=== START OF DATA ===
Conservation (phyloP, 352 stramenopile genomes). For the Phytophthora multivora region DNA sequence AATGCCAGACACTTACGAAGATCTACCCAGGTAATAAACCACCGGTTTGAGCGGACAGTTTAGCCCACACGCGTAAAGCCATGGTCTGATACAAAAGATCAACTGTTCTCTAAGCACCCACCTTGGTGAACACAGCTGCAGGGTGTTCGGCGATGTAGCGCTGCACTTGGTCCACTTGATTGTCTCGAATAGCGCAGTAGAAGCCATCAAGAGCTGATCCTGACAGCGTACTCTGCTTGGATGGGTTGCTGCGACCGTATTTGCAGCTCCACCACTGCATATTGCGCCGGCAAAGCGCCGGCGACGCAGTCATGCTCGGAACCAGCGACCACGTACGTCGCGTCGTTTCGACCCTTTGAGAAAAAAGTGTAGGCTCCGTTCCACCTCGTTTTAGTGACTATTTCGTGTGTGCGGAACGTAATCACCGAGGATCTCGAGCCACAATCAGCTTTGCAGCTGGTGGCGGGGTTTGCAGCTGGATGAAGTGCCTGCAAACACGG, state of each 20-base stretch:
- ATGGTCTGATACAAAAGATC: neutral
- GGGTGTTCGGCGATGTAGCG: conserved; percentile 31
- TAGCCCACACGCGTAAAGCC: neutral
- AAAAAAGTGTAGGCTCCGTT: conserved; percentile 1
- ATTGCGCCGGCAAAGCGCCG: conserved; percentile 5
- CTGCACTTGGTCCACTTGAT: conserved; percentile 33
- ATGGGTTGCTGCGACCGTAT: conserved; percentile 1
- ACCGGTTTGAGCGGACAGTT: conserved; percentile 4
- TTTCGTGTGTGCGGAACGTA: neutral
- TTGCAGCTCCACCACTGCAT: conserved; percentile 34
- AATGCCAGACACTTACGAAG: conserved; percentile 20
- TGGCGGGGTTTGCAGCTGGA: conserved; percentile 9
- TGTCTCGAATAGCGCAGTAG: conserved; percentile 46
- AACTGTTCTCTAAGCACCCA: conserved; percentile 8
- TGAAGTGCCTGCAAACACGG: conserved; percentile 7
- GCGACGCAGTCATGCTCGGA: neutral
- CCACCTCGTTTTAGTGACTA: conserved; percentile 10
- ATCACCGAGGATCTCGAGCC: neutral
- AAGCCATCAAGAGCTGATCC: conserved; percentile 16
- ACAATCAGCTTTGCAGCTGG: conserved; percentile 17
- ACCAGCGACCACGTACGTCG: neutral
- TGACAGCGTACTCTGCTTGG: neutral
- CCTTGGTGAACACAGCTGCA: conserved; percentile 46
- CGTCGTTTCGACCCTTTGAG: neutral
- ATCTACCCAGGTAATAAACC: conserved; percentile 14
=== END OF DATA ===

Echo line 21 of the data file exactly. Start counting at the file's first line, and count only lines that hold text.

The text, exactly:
- ACAATCAGCTTTGCAGCTGG: conserved; percentile 17